17 August 2021 – “Speaking with the Stars”: After nightfall, look far below Bella Luna for the Cat’s Eyes in the tail of Scorpius – Lambda and Upsilon Scorpii, canted at an angle; the cat is tilting its head to the right. And the cat has a bleary eye; Upsilon is fainter than Lambda.

Lakshmi Rajagopal

Rudolf Steiner’s Lectures on this day

“Nescire autem quid antequam natus sis acciderit, id est semper esse puerum. (To be ignorant of what occurred before you were born is to remain always a child.)” ~ Marcus Tullius Cicero


1560 – The Roman Catholic Church is overthrown & Protestantism is established as the national religion in Scotland

1585 – A first group of colonists sent by Sir Walter Raleigh under the charge of Ralph Lane lands in the New World to create Roanoke Colony on Roanoke Island, off the coast of present-day North Carolina

1586 – Birthday of Johann Valentin Andrea, who wrote: The Chymical Wedding of Christian Rosenkreuz

1687 – Deathday of Hans Jakob Christoffel von Grimmelshausen , kidnapped at the age of 10 by Hessian soldiery, – in their midst tasted the adventures of military life in the Thirty Years’ War. He was made Schultheiss (magistrate) at Renchen in Baden where he devoted himself to literary pursuits. Greatly influenced by previous utopian & travel literature, he wrote the Simplicissimus series, inspired by the events & horrors of the Thirty Years’ War which devastated Germany from 1618 to 1648, it is regarded as the first adventure novel in the German language & the first German novel masterpiece. The full subtitle is “The life of an odd vagrant named Melchior Sternfels von Fuchshaim: namely where and in what manner he came into this world, what he saw, learned, experienced, and endured therein; also why he again left it of his own free will.” It attained a readership larger than any other seventeenth-century novel

1668 – A magnitude 8.0 earthquake causes 8,000 deaths in Anatolia, Ottoman Empire

Vietnam 2016 | Basilica of Our Lady of La Vang — Suzanne Nuyen

1798 – The Vietnamese report a Marian apparition in Quảng Trị, an event which is called Our Lady of La Vang

1807 – Robert Fulton’s North River Steamboat leaves New York City for Albany, New York, on the Hudson River, inaugurating the first commercial steamboat service in the world

1911 – The 1st performance of Rudolf Steiner’s 2nd Mystery Drama, The Trial of the Soul, in the Gardener’s Place Theatre in Munich. In all 4 four plays. Steiner showed how spiritual development might manifest in a freely formed, but karmically-knit group of people. The experiences of the main characters of the play, particularly Johannes, Capesius & Strader, represent 3 different aspects of the path of initiation – “differing according to the karma of the respective individualities.” Steiner described his process of artistic creation as “images that grew like the leaves of a plant”.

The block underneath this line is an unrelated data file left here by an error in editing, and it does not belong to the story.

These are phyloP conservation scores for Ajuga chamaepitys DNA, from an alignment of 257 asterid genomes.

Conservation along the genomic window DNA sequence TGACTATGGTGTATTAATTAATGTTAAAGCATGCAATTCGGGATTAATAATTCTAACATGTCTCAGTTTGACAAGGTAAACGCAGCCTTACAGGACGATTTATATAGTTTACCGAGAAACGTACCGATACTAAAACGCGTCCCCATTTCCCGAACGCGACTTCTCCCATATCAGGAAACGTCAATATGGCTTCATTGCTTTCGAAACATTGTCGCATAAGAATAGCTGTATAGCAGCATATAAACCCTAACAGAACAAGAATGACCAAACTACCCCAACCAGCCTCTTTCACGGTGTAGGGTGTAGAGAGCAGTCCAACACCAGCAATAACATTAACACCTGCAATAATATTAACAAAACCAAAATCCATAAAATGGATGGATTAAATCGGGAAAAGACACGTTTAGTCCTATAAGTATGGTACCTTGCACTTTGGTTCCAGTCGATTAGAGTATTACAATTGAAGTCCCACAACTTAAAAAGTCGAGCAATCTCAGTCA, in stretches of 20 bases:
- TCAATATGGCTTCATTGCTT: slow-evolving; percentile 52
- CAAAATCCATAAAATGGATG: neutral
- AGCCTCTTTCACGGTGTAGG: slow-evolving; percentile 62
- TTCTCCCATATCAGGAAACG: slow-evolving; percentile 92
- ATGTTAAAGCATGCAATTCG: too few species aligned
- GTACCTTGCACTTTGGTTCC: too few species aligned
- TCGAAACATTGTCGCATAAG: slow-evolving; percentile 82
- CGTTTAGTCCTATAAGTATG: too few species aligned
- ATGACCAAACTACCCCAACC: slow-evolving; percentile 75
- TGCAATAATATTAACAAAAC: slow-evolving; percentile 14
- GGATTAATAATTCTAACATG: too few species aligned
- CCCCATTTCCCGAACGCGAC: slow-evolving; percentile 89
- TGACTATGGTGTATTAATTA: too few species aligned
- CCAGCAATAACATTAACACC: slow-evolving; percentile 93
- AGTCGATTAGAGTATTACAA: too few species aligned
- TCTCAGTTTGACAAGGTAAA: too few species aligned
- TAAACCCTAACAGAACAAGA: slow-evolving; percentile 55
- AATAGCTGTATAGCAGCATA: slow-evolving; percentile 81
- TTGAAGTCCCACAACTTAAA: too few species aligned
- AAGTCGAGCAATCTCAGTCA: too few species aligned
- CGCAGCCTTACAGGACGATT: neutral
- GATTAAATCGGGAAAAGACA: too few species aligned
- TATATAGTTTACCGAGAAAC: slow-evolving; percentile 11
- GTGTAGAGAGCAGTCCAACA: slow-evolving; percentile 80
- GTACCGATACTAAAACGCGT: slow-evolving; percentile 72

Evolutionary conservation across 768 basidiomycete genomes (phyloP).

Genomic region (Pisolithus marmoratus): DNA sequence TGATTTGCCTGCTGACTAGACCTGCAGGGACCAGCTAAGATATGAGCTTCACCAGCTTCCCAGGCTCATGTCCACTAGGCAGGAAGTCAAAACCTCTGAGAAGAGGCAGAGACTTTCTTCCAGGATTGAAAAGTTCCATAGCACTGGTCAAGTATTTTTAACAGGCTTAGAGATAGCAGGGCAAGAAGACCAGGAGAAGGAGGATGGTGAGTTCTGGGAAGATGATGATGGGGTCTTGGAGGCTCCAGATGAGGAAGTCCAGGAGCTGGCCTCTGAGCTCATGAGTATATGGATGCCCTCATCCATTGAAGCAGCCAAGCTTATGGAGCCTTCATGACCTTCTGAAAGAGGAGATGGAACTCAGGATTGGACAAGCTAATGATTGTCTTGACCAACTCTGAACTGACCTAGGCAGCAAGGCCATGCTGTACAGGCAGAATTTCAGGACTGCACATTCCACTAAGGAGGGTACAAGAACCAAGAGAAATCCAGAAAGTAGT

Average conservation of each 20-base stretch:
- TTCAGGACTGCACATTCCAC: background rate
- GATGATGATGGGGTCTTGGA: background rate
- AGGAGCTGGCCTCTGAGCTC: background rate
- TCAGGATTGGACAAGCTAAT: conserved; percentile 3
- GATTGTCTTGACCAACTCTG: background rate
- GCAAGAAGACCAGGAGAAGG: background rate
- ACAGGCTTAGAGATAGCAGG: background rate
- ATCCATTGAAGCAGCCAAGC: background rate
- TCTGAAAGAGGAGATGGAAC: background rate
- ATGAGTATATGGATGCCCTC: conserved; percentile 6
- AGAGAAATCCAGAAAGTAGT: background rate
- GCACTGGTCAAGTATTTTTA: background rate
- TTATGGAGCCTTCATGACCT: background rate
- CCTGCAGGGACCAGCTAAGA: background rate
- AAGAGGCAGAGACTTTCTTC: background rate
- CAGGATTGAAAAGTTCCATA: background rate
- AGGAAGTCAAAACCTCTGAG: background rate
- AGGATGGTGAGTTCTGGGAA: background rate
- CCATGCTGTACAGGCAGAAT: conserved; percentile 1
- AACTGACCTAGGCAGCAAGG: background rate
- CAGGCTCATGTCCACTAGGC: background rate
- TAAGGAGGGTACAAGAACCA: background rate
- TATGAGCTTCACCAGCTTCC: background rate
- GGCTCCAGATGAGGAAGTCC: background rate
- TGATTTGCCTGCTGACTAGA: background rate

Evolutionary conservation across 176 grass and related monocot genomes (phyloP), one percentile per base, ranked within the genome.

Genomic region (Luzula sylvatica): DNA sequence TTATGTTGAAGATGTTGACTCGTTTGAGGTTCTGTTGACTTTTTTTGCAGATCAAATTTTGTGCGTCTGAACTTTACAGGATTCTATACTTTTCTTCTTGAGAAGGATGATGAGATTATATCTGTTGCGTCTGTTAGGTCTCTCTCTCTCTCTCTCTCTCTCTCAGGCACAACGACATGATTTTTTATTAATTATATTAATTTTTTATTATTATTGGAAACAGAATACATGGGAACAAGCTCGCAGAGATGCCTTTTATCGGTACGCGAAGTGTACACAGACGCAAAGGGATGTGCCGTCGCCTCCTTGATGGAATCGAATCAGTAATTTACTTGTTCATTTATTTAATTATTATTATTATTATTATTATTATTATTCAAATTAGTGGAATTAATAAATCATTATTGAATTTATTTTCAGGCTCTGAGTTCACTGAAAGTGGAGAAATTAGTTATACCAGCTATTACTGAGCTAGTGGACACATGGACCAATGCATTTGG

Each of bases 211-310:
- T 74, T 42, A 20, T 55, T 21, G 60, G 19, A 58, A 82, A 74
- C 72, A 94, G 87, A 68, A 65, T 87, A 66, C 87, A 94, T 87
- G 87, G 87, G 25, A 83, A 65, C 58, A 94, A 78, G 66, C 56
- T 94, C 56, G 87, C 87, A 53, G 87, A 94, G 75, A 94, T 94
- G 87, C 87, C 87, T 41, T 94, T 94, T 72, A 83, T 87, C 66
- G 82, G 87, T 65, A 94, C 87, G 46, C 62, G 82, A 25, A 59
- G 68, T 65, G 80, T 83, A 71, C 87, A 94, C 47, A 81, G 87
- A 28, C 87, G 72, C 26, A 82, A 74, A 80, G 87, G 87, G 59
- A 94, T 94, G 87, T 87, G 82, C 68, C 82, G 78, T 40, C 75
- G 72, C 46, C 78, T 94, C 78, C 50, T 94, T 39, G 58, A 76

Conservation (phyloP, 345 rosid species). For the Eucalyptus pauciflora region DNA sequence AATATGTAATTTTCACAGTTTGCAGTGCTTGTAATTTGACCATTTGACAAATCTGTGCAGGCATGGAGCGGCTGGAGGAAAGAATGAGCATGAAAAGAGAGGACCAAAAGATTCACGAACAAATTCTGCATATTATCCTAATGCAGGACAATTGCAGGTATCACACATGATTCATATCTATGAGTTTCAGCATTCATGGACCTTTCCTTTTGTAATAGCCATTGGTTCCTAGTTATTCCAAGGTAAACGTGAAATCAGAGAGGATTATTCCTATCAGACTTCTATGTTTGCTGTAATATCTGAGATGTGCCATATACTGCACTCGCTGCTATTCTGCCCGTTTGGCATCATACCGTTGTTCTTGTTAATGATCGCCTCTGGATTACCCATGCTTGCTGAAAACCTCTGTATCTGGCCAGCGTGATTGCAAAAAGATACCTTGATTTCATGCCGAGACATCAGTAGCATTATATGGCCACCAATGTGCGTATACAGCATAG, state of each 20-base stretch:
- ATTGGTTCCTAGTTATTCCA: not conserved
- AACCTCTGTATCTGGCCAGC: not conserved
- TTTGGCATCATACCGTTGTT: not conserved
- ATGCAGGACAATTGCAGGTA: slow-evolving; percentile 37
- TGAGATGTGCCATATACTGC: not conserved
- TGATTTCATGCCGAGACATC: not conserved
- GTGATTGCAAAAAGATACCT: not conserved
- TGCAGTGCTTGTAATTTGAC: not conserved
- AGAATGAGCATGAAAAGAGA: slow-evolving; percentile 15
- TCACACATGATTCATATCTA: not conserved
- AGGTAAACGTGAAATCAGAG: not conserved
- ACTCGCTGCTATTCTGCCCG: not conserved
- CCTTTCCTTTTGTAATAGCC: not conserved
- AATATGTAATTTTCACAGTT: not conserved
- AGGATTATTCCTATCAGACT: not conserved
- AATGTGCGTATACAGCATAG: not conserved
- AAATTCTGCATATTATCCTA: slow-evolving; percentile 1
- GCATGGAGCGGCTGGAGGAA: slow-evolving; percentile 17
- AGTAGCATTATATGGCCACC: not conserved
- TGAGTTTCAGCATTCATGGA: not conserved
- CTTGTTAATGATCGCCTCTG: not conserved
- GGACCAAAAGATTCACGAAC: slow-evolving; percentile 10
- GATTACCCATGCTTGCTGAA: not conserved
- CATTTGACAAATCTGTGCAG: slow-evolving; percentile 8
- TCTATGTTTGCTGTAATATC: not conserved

1918 – Bolshevik revolutionary leader Moisei Uritsky is assassinated


1924 – Rudolf Steiner visits Tintagel, mystery center & court of King Arthur. 

On his final visit to Britain, Rudolf Steiner’s schedule of lecturing was hectic. He delivered three lectures a day during the Anthroposophical Society’s Summer School at Torquay (11-22 August 1924) – but that is another story…Steiner took one day out of that busy schedule, to go as far west as he ever ventured in that lifetime – to the west coast of Cornwall.

Tintagel is the legendary home of King Arthur, Merlin, the sword Excalibur, the Lady of the Lake, the Knights of the Round Table, Sir Lancelot, Queen Guinevere, & the court of Camelot.

Midway through the Torquay Summer School, on Sunday August 17th, Rudolf Steiner declared “I want to go to King Arthur (see Eleanor Merry, 1956, in Villeneuve, 2004, p.1051). A cavalcade of three cars ventured forth from the southern beachside resort town of Torquay, across the verdant moors of Dartmoor, to the spectacularly positioned Tintagel, on the west coast of Cornwall.

Eleanor Merry & D.N. Dunlop were the two organizers of the Torquay Summer School. Both were part of the entourage to Tintagel. Merry reports that: “At last we came again to the sea, and straight ahead of us, at the top of a green cliff, were the last fragments of King Arthur’s castle of Tintagel. A deep rocky chasm divided this from a second rugged cliff, where still other remains could be seen (quoted in Villeneuve, 2004, p.1052) Merry continues: “Dr. Steiner was at first silently absorbed in the wonderful view. All around was sunshine, and fleeting cloud-shadows and little hurrying rainbows – and a stormy and angry sea”.

The entourage included at least two of the 11 attendees of Steiner’s Agriculture Course at Koberwitz, namely Dr. Elisabeth Vreede & Guenther Wachsmuth. That course (7-16 June, 1924) laid the foundations for the development of biodynamic agriculture.

Wachsmuth remembered: “On that unforgettable day Rudolf Steiner went with us to the place on the rough rocky western coast of Cornwall, Tintagel, where the castle of King Arthur had once stood … That strangely densified spiritual atmosphere we shall never forget, so intensely to be felt as Rudolf Steiner climbed the strange projecting cliff on the lonely coast of Cornwall where the last walls of the castle of King Arthur towered over the roaring sea … He spoke there, standing on the cliff, about the experience of the Knights of King Arthur … He spoke of the teachings of Merlin … The immediacy of the spiritual vision in this place was so intense that, during his descriptions, the entire reality, the external life and action … of King Arthur’s knights, stood before us as actual experience” (Wachsmuth, 1989, pp.563-4)